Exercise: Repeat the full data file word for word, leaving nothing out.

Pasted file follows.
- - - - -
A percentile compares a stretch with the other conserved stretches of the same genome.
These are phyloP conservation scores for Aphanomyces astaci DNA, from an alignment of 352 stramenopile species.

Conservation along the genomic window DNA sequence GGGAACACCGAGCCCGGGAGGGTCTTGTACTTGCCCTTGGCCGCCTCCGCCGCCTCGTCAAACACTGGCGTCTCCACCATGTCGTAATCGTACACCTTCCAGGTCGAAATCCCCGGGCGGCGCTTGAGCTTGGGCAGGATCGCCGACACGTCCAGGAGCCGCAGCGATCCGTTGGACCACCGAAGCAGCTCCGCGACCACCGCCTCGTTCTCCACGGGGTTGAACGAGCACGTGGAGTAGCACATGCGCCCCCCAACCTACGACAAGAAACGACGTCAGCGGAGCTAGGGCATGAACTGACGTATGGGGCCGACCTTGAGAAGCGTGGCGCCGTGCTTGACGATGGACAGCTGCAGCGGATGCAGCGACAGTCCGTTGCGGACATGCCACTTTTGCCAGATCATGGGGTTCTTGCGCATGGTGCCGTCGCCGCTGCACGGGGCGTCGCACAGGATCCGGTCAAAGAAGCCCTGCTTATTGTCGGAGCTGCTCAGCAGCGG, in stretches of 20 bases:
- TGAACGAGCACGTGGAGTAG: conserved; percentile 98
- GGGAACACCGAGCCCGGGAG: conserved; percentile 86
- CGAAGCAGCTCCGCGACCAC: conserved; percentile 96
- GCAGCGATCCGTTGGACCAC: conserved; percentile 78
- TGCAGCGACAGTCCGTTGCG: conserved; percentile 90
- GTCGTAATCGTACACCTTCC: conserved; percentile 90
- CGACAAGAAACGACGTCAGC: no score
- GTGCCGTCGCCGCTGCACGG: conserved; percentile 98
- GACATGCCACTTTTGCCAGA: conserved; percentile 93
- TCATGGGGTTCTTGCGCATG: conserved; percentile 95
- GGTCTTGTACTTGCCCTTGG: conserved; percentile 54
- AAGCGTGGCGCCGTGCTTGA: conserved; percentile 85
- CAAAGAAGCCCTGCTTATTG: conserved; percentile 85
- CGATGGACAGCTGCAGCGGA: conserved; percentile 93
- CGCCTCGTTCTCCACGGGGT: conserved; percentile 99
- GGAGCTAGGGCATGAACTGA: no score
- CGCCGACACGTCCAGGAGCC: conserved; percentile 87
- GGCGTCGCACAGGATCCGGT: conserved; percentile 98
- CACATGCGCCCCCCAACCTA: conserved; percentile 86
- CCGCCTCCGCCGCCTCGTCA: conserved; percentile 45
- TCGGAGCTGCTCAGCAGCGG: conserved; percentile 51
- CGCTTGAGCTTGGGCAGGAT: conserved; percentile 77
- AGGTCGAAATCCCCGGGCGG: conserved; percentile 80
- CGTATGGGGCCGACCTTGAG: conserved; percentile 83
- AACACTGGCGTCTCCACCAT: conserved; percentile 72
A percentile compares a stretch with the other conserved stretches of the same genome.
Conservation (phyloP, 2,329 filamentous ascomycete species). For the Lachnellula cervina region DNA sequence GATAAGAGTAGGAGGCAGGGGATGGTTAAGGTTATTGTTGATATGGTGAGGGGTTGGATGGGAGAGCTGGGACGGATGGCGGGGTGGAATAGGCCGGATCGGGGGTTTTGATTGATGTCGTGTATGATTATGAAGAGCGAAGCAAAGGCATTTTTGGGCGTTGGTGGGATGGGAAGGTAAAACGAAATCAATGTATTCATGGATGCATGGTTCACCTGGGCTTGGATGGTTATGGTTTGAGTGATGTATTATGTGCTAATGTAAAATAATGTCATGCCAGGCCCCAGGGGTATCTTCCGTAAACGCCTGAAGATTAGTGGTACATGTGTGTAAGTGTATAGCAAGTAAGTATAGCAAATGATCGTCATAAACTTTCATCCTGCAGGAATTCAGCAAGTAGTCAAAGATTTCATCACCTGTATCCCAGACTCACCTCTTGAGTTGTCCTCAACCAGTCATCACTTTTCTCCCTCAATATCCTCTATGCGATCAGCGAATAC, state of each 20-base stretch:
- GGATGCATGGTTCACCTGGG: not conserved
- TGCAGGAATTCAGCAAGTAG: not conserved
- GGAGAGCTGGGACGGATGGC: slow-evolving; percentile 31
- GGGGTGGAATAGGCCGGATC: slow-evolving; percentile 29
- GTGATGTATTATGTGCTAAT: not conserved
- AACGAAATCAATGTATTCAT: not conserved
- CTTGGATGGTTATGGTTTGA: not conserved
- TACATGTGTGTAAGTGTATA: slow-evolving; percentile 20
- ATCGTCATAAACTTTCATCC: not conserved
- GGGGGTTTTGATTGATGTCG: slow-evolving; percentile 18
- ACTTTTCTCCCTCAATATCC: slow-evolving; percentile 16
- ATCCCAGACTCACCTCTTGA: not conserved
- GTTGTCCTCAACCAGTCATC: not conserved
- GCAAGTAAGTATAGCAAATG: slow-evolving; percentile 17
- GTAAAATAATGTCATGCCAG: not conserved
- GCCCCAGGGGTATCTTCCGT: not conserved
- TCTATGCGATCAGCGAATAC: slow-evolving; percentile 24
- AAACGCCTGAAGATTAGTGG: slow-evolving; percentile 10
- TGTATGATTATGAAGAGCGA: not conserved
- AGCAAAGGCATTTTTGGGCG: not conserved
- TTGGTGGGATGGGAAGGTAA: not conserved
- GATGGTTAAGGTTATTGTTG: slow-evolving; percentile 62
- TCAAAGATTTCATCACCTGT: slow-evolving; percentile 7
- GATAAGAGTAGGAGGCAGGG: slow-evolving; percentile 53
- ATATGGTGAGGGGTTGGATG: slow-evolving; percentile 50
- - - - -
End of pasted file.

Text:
A percentile compares a stretch with the other conserved stretches of the same genome.
These are phyloP conservation scores for Aphanomyces astaci DNA, from an alignment of 352 stramenopile species.

Conservation along the genomic window DNA sequence GGGAACACCGAGCCCGGGAGGGTCTTGTACTTGCCCTTGGCCGCCTCCGCCGCCTCGTCAAACACTGGCGTCTCCACCATGTCGTAATCGTACACCTTCCAGGTCGAAATCCCCGGGCGGCGCTTGAGCTTGGGCAGGATCGCCGACACGTCCAGGAGCCGCAGCGATCCGTTGGACCACCGAAGCAGCTCCGCGACCACCGCCTCGTTCTCCACGGGGTTGAACGAGCACGTGGAGTAGCACATGCGCCCCCCAACCTACGACAAGAAACGACGTCAGCGGAGCTAGGGCATGAACTGACGTATGGGGCCGACCTTGAGAAGCGTGGCGCCGTGCTTGACGATGGACAGCTGCAGCGGATGCAGCGACAGTCCGTTGCGGACATGCCACTTTTGCCAGATCATGGGGTTCTTGCGCATGGTGCCGTCGCCGCTGCACGGGGCGTCGCACAGGATCCGGTCAAAGAAGCCCTGCTTATTGTCGGAGCTGCTCAGCAGCGG, in stretches of 20 bases:
- TGAACGAGCACGTGGAGTAG: conserved; percentile 98
- GGGAACACCGAGCCCGGGAG: conserved; percentile 86
- CGAAGCAGCTCCGCGACCAC: conserved; percentile 96
- GCAGCGATCCGTTGGACCAC: conserved; percentile 78
- TGCAGCGACAGTCCGTTGCG: conserved; percentile 90
- GTCGTAATCGTACACCTTCC: conserved; percentile 90
- CGACAAGAAACGACGTCAGC: no score
- GTGCCGTCGCCGCTGCACGG: conserved; percentile 98
- GACATGCCACTTTTGCCAGA: conserved; percentile 93
- TCATGGGGTTCTTGCGCATG: conserved; percentile 95
- GGTCTTGTACTTGCCCTTGG: conserved; percentile 54
- AAGCGTGGCGCCGTGCTTGA: conserved; percentile 85
- CAAAGAAGCCCTGCTTATTG: conserved; percentile 85
- CGATGGACAGCTGCAGCGGA: conserved; percentile 93
- CGCCTCGTTCTCCACGGGGT: conserved; percentile 99
- GGAGCTAGGGCATGAACTGA: no score
- CGCCGACACGTCCAGGAGCC: conserved; percentile 87
- GGCGTCGCACAGGATCCGGT: conserved; percentile 98
- CACATGCGCCCCCCAACCTA: conserved; percentile 86
- CCGCCTCCGCCGCCTCGTCA: conserved; percentile 45
- TCGGAGCTGCTCAGCAGCGG: conserved; percentile 51
- CGCTTGAGCTTGGGCAGGAT: conserved; percentile 77
- AGGTCGAAATCCCCGGGCGG: conserved; percentile 80
- CGTATGGGGCCGACCTTGAG: conserved; percentile 83
- AACACTGGCGTCTCCACCAT: conserved; percentile 72
A percentile compares a stretch with the other conserved stretches of the same genome.
Conservation (phyloP, 2,329 filamentous ascomycete species). For the Lachnellula cervina region DNA sequence GATAAGAGTAGGAGGCAGGGGATGGTTAAGGTTATTGTTGATATGGTGAGGGGTTGGATGGGAGAGCTGGGACGGATGGCGGGGTGGAATAGGCCGGATCGGGGGTTTTGATTGATGTCGTGTATGATTATGAAGAGCGAAGCAAAGGCATTTTTGGGCGTTGGTGGGATGGGAAGGTAAAACGAAATCAATGTATTCATGGATGCATGGTTCACCTGGGCTTGGATGGTTATGGTTTGAGTGATGTATTATGTGCTAATGTAAAATAATGTCATGCCAGGCCCCAGGGGTATCTTCCGTAAACGCCTGAAGATTAGTGGTACATGTGTGTAAGTGTATAGCAAGTAAGTATAGCAAATGATCGTCATAAACTTTCATCCTGCAGGAATTCAGCAAGTAGTCAAAGATTTCATCACCTGTATCCCAGACTCACCTCTTGAGTTGTCCTCAACCAGTCATCACTTTTCTCCCTCAATATCCTCTATGCGATCAGCGAATAC, state of each 20-base stretch:
- GGATGCATGGTTCACCTGGG: not conserved
- TGCAGGAATTCAGCAAGTAG: not conserved
- GGAGAGCTGGGACGGATGGC: slow-evolving; percentile 31
- GGGGTGGAATAGGCCGGATC: slow-evolving; percentile 29
- GTGATGTATTATGTGCTAAT: not conserved
- AACGAAATCAATGTATTCAT: not conserved
- CTTGGATGGTTATGGTTTGA: not conserved
- TACATGTGTGTAAGTGTATA: slow-evolving; percentile 20
- ATCGTCATAAACTTTCATCC: not conserved
- GGGGGTTTTGATTGATGTCG: slow-evolving; percentile 18
- ACTTTTCTCCCTCAATATCC: slow-evolving; percentile 16
- ATCCCAGACTCACCTCTTGA: not conserved
- GTTGTCCTCAACCAGTCATC: not conserved
- GCAAGTAAGTATAGCAAATG: slow-evolving; percentile 17
- GTAAAATAATGTCATGCCAG: not conserved
- GCCCCAGGGGTATCTTCCGT: not conserved
- TCTATGCGATCAGCGAATAC: slow-evolving; percentile 24
- AAACGCCTGAAGATTAGTGG: slow-evolving; percentile 10
- TGTATGATTATGAAGAGCGA: not conserved
- AGCAAAGGCATTTTTGGGCG: not conserved
- TTGGTGGGATGGGAAGGTAA: not conserved
- GATGGTTAAGGTTATTGTTG: slow-evolving; percentile 62
- TCAAAGATTTCATCACCTGT: slow-evolving; percentile 7
- GATAAGAGTAGGAGGCAGGG: slow-evolving; percentile 53
- ATATGGTGAGGGGTTGGATG: slow-evolving; percentile 50